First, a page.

Dave Chappelle will have a building in his old school named after him

Months after being harassed by students at the Washington DC school, Dave Chappelle’s alma mater decided to name a theater after him.

The Duke Ellington School of the Arts has planned to open the Dave Chappelle Theater on June 20 with a dedication ceremony for the comedian, reports TMZ.

Chappelle visited the Duke Ellington School of the Arts to speak in November, but was met with fury from many of the students who currently attend the jokes he has made about transgender people in several Netflix comedy specials, with a 16-year-old calling him that of “child”. .’

The heated questions and answers became increasingly controversial between Chappelle and the students, with the comedian commenting, ‘I’m better than every instrumentalist, artist, no matter what art you make in this school, now I’m better than all of you. I’m sure that will change. I’m sure you’ll soon be household names.

Following the response from the school’s students, Chappelle launched an Instagram challenge to those opposing the school’s plans for a building named after him: Objection. ‘If you are in favor of the theater being called ‘Chappelle’, I ask that you make a donation to the school, noting your approval.’

Before launching the challenge, Chappelle was a generous donor to the school over the years, reportedly donating $100,000 and one of its Emmy Awards in 2017.

The Duke Ellington School of the Arts has planned the opening of the Dave Chappelle Theater on June 20 with a dedication ceremony to the comedian.

Dave Chappelle speaks at his Duke Ellington School of the Arts, where he will have a theater named after him

Dave Chappelle speaks at his Duke Ellington School of the Arts, where he will have a theater named after him

Duke Ellington School of the Arts in Washington D.C., where Chappelle graduated in 1991

Duke Ellington School of the Arts in Washington D.C., where Chappelle graduated in 1991

It appears that his opposition failed to raise enough money, and now his name will appear at the Dave Chappelle Theater.

Much of the backlash directed at Chappelle came after comments he made on his ‘The Closer’ special, including declaring ‘gender is a fact’ and lining up with Harry Potter author JK Rowling who claimed that transgender women are not were real women in 2019.

Daphne Dorman, a trans comedian and friend of Chappelle's, died in 2019 and is featured in Chappelle's Netflix special 'The Closer'

Daphne Dorman, a trans comedian and friend of Chappelle’s, died in 2019 and is featured in Chappelle’s Netflix special ‘The Closer’

He also jokes about the anatomy of trans women in the Netflix special, saying they don’t have real female reproductive organs and that they don’t have menstrual blood but ‘beet juice’.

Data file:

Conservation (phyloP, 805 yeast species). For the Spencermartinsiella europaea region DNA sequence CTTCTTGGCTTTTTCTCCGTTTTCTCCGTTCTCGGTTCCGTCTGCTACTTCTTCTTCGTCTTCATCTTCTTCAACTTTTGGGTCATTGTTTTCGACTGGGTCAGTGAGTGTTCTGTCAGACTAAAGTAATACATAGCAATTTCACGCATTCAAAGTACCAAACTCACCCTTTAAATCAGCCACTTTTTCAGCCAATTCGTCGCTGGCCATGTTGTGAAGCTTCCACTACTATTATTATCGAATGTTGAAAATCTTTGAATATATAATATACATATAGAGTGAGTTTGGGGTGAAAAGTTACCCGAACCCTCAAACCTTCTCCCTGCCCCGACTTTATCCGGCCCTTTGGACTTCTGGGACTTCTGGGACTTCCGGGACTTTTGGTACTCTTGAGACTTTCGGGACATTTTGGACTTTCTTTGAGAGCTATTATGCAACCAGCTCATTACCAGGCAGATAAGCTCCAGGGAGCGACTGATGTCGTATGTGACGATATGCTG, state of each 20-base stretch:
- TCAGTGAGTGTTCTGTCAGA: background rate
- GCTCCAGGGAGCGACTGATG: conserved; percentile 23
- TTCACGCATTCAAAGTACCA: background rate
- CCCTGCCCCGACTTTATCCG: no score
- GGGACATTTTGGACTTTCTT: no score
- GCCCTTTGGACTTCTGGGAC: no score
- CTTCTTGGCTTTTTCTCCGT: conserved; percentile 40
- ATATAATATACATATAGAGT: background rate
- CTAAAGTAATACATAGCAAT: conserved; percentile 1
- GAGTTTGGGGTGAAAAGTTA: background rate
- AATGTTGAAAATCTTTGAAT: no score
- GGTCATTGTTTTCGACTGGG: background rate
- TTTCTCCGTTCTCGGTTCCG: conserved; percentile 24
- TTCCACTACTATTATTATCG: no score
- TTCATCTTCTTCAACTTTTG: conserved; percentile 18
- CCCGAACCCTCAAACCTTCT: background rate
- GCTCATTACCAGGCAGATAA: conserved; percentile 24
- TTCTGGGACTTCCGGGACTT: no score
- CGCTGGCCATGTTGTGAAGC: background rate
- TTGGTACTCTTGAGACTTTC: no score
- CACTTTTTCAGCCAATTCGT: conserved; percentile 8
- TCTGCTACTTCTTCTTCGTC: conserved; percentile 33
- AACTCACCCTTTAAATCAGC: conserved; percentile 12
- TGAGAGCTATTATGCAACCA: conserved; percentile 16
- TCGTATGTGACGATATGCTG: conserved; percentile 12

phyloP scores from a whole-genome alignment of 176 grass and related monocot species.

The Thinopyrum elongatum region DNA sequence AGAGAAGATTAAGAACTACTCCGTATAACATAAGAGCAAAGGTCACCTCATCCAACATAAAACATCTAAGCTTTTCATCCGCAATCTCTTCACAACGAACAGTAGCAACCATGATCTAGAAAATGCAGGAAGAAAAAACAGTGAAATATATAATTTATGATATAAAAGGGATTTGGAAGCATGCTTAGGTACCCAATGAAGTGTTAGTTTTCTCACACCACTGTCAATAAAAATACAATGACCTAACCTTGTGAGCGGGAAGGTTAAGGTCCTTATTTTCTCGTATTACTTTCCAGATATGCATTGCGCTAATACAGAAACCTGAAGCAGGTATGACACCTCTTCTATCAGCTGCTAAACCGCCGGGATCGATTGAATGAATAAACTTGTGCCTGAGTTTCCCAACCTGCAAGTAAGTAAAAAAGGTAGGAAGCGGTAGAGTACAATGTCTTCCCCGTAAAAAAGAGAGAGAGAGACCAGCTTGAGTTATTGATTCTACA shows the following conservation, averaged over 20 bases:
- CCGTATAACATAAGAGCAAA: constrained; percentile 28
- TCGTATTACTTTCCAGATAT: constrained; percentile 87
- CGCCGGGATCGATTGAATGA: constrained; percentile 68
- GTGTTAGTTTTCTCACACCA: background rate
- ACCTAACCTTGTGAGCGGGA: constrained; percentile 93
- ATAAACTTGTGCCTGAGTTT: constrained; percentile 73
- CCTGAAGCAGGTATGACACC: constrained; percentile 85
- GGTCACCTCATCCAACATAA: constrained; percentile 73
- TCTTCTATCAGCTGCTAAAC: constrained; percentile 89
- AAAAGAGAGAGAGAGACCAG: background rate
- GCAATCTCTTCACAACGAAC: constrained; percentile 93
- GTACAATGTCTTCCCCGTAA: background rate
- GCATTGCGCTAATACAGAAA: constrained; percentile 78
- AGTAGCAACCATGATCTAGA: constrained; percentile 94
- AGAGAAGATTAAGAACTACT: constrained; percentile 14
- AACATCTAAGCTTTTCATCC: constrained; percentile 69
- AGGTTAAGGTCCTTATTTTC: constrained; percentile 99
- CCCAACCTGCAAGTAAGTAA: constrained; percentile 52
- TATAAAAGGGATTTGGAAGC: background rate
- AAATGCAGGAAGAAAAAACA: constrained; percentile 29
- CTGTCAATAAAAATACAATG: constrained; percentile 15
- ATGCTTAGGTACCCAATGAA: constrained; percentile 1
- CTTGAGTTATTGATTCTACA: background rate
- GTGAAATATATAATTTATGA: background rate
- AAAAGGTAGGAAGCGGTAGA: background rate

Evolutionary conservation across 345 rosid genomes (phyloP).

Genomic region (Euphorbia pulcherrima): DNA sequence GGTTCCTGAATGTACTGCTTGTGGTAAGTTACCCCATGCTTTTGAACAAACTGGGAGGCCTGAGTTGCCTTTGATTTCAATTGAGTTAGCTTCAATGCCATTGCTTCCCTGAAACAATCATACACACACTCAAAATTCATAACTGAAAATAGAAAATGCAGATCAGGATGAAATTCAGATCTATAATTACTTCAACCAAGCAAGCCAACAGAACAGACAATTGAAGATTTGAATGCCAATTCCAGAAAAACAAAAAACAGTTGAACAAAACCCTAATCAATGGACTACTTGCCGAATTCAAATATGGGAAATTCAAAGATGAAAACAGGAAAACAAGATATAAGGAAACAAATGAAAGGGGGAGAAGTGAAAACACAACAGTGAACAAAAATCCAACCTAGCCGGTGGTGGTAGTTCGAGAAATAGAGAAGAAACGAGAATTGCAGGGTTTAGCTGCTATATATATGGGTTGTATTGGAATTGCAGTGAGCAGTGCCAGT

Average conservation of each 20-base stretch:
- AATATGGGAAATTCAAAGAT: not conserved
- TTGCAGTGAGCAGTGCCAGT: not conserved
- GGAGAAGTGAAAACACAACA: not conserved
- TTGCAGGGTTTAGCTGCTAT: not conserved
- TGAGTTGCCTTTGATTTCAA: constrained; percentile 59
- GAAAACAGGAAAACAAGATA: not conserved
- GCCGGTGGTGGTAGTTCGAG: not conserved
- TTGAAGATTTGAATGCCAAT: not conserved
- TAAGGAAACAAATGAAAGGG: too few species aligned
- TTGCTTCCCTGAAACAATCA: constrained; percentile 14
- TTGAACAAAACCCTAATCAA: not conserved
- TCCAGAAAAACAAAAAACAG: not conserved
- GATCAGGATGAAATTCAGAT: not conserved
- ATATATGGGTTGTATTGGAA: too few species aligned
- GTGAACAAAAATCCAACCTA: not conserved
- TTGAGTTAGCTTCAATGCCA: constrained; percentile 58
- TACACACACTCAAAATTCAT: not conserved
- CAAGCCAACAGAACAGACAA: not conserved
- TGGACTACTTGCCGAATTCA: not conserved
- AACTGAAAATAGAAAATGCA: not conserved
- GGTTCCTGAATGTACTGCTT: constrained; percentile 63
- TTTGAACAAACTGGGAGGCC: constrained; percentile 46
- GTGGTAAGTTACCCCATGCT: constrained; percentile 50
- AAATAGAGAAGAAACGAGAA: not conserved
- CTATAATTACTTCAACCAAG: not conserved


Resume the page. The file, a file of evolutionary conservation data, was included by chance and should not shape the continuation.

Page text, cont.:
Chappelle also spoke about his friend and transgender Daphne Dorman, who killed herself in 2019 at age 44 after defending Chappelle from earlier jokes he made.

‘When she did that, the trans community dragged that bitch on Twitter,’ Chappelle said in ‘The Closer’.

‘It’s a true story; my heart was broken,’ he continued. “I don’t know what was going on, but I bet dragging her didn’t help.

The jokes he made have resulted in a fierce backlash against the Ohio comedian, who says his documentary was pulled from film festivals and discarded by film distributors.

Organizations such as the National Black Justice Coalition and GLAAD condemned the jokes told in Chappelle’s special.

Chappelle's special 'The Closer' premiered on Netflix on October 5, 2021

Chappelle’s special ‘The Closer’, his latest in a series of comedy acts for Netflix, has ignited the debate surrounding his comments about transgender people and the LGBTQ community.

Chappelle’s jokes about the transgender community were supported by Netflix, with Netflix co-CEO Ted Sarandos defending the comedian in an internal email, saying ‘we don’t allow titles on Netflix designed to incite hatred or violence, and we don’t allow believe it crosses that line.’

Chappelle thanked the co-CEO on a later comedy show, telling the audience ‘thank God for Ted Sarandos on Netflix, he’s the only one who hasn’t canceled me yet.’

Netflix has faced backlash from the defense, including employee layoffs and an organized employee walkout last October.

Dave Chappelle and Netflix co-CEO Ted Sarandos are seen speaking backstage at the 36th Annual Rock & Roll Hall of Fame Induction Ceremony at Rocket Mortgage Fieldhouse on October 30, 2021 in Cleveland, Ohio

Dave Chappelle and Netflix co-CEO Ted Sarandos are seen speaking backstage at the 36th Annual Rock & Roll Hall of Fame Induction Ceremony at Rocket Mortgage Fieldhouse on October 30, 2021 in Cleveland, Ohio

But Sarandos later backtracked on his starting position, saying, ‘I messed up the internal communication – and I don’t just mean mechanically.’

Sarandos continued: ‘I feel like I should have been sure to acknowledge that a group of our employees were suffering a lot from the decision they had made, and I should have acknowledged it in advance before rationalizing anything for the pain they were going through. I say this because I deeply respect them and love the contribution they make to Netflix. They were hurting, and I should have recognized that first.

Many transgender activists felt that Chappelle’s comedy was an example of ‘punching’ a community with little power. In a video posted to his Instagram after the special, Chappelle said he would meet with the transgender community but would not ‘bow down to anyone’s demands’.

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